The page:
Wednesday, February 25, 2009

DC Voting Rights Throughout History

The authors of this blog are registered DC votes. As such, we'd like our votes to count.

Here is a nice history of DC voting rights compiled by the AP, going all the way up to today when the Senate moved toward restoring DC's House vote.

Key dates in push for DC voting rights

WASHINGTON (AP) — Key dates in the District of Columbia voting rights movement:

1790: The site for the new U.S. capital is selected. Residents continue to vote and run for Congress from their former states.

1801: Congress passes the Organic Act of 1801, which takes away voting rights from those living in the District of Columbia.

1961: The 23rd Amendment to the Constitution is ratified, giving D.C. residents the right to vote in presidential elections.

1970: D.C. residents are given the right to elect a nonvoting delegate to represent them in the House.

1973: The Home Rule Act allows for the direct election of the mayor and other city officials. Congress retains the right to review and overturn all D.C. laws.

1978: Congress passes a constitutional amendment that would give D.C. residents full voting representation in the House and Senate.

1985: The amendment fails to be ratified by the necessary three-fourths of state legislatures.

1993: D.C.'s congressional delegate is allowed to vote in the full House, except on final passage of legislation. The delegate also is prevented from casting any deciding votes. Previously, the delegate was allowed to vote only in House committees.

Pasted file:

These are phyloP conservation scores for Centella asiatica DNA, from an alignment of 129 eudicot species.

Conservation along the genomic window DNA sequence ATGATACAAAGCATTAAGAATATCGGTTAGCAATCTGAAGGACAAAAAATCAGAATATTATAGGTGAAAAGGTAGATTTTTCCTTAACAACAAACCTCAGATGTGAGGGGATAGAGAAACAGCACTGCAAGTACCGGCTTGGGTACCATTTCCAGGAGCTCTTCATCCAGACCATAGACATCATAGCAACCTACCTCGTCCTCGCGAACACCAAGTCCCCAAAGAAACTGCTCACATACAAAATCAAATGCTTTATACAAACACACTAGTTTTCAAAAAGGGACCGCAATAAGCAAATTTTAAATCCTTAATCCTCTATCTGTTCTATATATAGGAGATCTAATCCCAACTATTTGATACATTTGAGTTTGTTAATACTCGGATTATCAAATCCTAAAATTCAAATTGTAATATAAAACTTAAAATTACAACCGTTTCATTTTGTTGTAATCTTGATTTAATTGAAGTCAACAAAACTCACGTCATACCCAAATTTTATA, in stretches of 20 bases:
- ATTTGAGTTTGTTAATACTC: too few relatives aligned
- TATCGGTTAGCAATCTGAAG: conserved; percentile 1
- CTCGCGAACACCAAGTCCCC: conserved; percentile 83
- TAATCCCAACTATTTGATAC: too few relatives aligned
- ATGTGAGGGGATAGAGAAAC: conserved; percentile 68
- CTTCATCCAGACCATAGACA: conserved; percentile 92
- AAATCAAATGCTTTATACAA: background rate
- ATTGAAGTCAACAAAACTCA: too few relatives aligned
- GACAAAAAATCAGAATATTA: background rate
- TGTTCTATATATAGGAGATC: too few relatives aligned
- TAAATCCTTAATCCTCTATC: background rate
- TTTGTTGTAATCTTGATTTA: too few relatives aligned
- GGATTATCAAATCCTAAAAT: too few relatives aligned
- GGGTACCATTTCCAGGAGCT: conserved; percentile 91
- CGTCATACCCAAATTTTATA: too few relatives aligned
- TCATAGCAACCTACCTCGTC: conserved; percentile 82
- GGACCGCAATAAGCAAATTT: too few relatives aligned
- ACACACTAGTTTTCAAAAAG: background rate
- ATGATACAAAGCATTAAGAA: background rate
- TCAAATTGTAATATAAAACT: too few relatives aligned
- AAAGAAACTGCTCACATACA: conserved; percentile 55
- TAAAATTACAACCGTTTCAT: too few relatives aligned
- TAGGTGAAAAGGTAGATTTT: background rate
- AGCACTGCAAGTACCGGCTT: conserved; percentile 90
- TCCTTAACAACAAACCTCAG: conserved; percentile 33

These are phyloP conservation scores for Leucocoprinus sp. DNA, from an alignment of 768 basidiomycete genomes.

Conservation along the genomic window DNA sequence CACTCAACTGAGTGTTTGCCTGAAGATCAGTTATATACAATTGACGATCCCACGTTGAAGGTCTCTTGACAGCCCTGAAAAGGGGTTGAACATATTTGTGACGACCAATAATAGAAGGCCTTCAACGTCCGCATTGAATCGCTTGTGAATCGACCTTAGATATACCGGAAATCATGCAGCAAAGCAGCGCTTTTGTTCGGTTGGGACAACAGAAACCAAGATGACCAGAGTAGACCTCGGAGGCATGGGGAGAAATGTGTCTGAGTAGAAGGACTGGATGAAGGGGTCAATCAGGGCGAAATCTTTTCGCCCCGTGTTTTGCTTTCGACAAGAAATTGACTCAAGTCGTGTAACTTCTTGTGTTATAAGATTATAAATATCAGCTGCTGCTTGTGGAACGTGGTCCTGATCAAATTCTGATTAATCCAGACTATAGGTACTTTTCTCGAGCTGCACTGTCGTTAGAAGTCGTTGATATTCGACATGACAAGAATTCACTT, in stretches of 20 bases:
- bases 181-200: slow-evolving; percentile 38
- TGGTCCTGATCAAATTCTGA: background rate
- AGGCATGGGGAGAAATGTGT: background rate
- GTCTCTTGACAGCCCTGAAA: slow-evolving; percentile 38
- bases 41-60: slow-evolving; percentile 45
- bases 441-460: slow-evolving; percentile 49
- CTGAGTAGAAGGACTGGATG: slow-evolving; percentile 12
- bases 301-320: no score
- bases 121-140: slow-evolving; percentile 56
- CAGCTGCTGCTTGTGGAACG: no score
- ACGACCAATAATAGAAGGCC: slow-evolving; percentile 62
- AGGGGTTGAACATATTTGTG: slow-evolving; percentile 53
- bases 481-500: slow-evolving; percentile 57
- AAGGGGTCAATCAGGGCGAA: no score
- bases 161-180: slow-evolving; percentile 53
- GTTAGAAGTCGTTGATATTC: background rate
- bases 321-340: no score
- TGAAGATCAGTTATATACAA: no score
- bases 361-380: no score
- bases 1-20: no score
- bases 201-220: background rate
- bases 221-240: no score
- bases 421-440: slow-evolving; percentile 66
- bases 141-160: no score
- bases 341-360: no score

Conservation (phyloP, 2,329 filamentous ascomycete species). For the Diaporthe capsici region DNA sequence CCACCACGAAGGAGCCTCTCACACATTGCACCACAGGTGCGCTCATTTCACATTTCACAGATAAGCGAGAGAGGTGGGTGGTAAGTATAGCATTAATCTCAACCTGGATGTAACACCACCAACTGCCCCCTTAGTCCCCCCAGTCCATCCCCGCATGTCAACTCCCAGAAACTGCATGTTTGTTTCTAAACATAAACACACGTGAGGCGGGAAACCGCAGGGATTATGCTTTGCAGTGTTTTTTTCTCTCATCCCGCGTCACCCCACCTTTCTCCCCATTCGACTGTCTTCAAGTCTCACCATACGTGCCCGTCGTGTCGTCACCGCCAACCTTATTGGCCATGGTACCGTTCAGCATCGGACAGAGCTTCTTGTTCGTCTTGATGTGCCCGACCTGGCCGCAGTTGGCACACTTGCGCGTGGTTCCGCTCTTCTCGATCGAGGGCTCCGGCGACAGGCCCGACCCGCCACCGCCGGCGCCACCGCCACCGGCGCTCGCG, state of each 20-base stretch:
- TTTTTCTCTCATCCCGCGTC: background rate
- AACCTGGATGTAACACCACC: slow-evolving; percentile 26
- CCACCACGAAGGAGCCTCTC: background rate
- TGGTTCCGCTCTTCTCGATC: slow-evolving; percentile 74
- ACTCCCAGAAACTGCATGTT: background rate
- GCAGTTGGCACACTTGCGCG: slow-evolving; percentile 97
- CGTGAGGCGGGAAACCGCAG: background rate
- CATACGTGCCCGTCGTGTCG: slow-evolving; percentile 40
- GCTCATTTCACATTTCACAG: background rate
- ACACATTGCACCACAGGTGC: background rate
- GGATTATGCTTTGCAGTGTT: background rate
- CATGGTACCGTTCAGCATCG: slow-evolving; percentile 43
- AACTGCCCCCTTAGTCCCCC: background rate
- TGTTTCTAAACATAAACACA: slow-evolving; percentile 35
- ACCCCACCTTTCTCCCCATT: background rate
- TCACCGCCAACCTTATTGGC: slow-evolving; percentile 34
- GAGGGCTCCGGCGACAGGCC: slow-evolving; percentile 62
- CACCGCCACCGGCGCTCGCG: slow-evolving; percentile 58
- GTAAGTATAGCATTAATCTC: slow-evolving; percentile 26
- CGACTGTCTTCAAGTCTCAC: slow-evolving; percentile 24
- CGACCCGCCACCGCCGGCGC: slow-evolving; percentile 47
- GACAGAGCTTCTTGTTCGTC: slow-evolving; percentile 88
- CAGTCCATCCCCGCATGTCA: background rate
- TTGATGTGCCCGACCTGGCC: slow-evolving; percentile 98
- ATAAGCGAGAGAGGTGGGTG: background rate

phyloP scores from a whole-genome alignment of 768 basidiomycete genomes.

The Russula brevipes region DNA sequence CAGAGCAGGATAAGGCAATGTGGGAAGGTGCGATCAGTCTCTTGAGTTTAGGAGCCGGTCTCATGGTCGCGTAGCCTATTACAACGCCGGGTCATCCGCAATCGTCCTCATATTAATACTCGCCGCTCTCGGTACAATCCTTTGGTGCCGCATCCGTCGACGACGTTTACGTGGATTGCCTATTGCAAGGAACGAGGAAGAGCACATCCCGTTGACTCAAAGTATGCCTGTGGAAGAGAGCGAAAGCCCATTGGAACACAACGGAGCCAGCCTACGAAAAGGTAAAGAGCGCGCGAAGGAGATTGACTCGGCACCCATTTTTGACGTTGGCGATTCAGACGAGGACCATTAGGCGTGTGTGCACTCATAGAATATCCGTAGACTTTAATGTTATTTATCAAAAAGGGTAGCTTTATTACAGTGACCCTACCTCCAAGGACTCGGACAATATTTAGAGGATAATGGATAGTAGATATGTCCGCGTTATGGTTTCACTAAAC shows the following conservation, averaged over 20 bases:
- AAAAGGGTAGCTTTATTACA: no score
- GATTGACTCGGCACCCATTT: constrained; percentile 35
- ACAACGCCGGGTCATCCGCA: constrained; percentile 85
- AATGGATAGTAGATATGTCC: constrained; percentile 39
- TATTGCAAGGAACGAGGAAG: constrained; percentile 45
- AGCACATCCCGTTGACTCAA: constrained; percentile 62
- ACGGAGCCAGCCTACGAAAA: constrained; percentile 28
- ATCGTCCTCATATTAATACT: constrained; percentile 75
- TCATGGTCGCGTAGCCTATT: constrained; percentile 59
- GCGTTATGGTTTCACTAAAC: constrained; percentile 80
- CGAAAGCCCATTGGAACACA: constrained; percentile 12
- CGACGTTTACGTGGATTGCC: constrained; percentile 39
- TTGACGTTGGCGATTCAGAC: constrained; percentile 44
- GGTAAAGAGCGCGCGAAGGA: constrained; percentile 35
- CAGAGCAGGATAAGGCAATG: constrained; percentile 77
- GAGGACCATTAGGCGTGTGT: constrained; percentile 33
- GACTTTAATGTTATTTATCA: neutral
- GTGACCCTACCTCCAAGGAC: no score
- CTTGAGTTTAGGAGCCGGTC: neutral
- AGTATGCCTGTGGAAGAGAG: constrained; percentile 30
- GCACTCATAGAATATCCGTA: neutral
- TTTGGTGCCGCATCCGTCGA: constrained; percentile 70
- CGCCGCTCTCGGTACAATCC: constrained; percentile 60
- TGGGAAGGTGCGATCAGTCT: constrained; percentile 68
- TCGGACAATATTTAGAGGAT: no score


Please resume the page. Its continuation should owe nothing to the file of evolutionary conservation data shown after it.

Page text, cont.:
1995: Full House voting privileges for D.C.'s delegate are ended on the first day of the new session of Congress.

2000: The city adopts a new license plate motto: "Taxation Without Representation."

2007: The House passes a bill that would expand the 435-member House by two seats, giving one to historically Democratic D.C. and another to the traditionally Republican state of Utah, which is next in line to get an extra seat based on the 2000 census. The bill dies in the Senate.

2009: Similar legislation wins enough votes in the Senate to survive a filibuster, setting up a final vote that requires only a simple majority for passage. Senate approval would send the bill to the House, which could take it up in early March.

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